Visual Arts

Legal Help and Cultural Development

Utah Lawyers for the Arts
Since 1983 Utah Lawyers for the Arts has quietly been providing free legal services on art-related matters to low income Utah artists and art organizations.
 It is modeled after numerous Volunteer Lawyers for the Arts organizations throughout the country. It also seeks to educate artists and arts organizations on legal matters and to encourage lawyers to support the arts. Over the years it has provided seminars and workshops on art law for artists and has sponsored art events for lawyers.

Earlier this year, former ULA president Susan Vogel became involved in exhibits of Mexican art at the University of Utah’s Museum of Fine Arts and noticed ULA’s role in the community could be a little louder. “The Utah arts community has become so vibrant and exciting and new technologies are creating interesting issues in art law,” she says. “I suggested that ULA run seminars for artists, and the ULA board generously offered me back my position on the board! We are hoping to increase ULA’s involvement in the community and expand our advisory board based on what we learn are the needs of Utah artists and arts organizations.”

Artists seeking legal assistance can visit the organization’s website, read their policies, and download an application. “When we verify that the artist qualifies based on income and an art-related legal matter, we email our volunteer attorneys and offer the case,” Vogel explains. Cases range from book and film contracts to First Amendment issues, applications for non-profit status, to licensing.

The group has also begun monthly gatherings on Salt Lake City’s Gallery Stroll. Interested lawyers and artists are welcome to check the Utah Lawyers for the Arts Facebook page where you can see which place the group will be visiting and provide feedback on how the organization can help the community.

GARFO’S Future?
At a November 8 meeting Westminster College reviewed its Master Plan, including the use of the Garfield School, which was purchased from Salt Lake City last year. Currently the school houses the headquarters and primary teaching facilities for the Visual Art Institute, as well as their contemporary art space, GARFO. The College’s revised master plan has designated the former Elementary School as the future home of the school’s art program. This may be a positive step for VAI (and GARFO), if it is able to work out a symbiotic relationship with the incoming art program and retain their space in the building. Nothing is certain, though. Westminster has repeatedly changed its stated plans for the space since they first began the purchasing process. And the City has not yet officially deeded the property to the college.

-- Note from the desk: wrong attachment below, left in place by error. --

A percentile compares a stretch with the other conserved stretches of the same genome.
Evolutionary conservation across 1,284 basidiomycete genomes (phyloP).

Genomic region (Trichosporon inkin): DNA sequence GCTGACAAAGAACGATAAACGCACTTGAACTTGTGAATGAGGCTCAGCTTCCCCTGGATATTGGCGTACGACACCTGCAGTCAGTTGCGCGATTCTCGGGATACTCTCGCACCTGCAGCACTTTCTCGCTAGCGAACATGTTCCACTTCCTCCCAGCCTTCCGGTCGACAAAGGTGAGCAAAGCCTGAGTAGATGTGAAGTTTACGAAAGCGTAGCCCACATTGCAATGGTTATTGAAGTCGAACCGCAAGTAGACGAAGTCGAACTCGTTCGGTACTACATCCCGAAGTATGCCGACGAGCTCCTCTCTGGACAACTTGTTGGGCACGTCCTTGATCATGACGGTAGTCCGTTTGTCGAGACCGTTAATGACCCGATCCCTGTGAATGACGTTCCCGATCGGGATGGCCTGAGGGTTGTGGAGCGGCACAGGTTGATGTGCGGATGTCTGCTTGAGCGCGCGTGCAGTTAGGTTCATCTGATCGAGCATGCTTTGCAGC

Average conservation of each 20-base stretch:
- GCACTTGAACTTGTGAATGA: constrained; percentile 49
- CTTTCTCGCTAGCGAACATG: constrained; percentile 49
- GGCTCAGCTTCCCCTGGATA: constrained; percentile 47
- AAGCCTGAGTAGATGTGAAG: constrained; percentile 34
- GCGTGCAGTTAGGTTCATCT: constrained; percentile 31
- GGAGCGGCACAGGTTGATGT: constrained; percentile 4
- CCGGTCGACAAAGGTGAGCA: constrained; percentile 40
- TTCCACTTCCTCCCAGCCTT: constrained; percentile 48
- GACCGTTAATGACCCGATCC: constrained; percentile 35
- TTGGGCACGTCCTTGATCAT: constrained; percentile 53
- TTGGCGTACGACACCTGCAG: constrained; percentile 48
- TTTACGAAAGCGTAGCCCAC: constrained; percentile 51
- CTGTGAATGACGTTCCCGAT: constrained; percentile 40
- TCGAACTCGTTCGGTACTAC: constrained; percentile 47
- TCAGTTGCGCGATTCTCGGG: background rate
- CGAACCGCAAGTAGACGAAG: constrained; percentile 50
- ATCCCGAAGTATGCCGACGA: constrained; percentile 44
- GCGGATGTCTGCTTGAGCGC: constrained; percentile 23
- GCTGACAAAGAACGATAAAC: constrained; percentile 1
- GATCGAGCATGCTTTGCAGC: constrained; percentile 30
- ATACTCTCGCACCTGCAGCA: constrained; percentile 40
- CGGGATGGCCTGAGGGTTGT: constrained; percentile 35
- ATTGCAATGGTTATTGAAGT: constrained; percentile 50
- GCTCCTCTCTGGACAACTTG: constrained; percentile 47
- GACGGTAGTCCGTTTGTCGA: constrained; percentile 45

Salt Lake City Arts
Speaking of Salt Lake City, Mayor Ralph Becker has been busy the past six months with a series of meetings involving members of the cultural community in the City’s hopes to develop a “Cultural Core” in downtown Salt Lake. The Mayor’s office recently announced that they are developing “a new funding mechanism that will produce nearly $10 million to enhance marketing efforts to support activities that add value to arts organizations and activities in the Salt Lake City cultural core over the next 20 years.” This is being achieved in partnership with Salt Lake County, made official at a signing on December 1.

County Art
Despite having their acquisition budget slashed by 75% the Salt Lake County Art Committee was able to make substantial additions to the County’s cultural patrimony this year. With their $10,000 purchasing budget they acquired works by local artists John Bell (below), Joey Behrens, John Pugh and Virginia Palyka. In addition 13 works, worth over $35,000, were donated to the collection from Wells Fargo Bank, John Neels and Loa Black Clawson, and the estate of Bevan M. Chipman. Among the donated works were pieces by historical artists H.L.A. Culmer, Frank Zimbeaux and J.H. Stansfield, the recently deceased Gaell Lindstrom, and living artists Brian Kershisnik, Steve Larsen and Denis Phillips. These works will be on display at a special reception, open to the public, at the Salt Lake County Government Center (2001 So. State Street, No. Building Atrium) on December 7, 5-7pm. County Mayor Peter Corroon will speak, followed by the presentation of short video interviews with Behrens, Pugh and Bell.

Categories: Visual Arts

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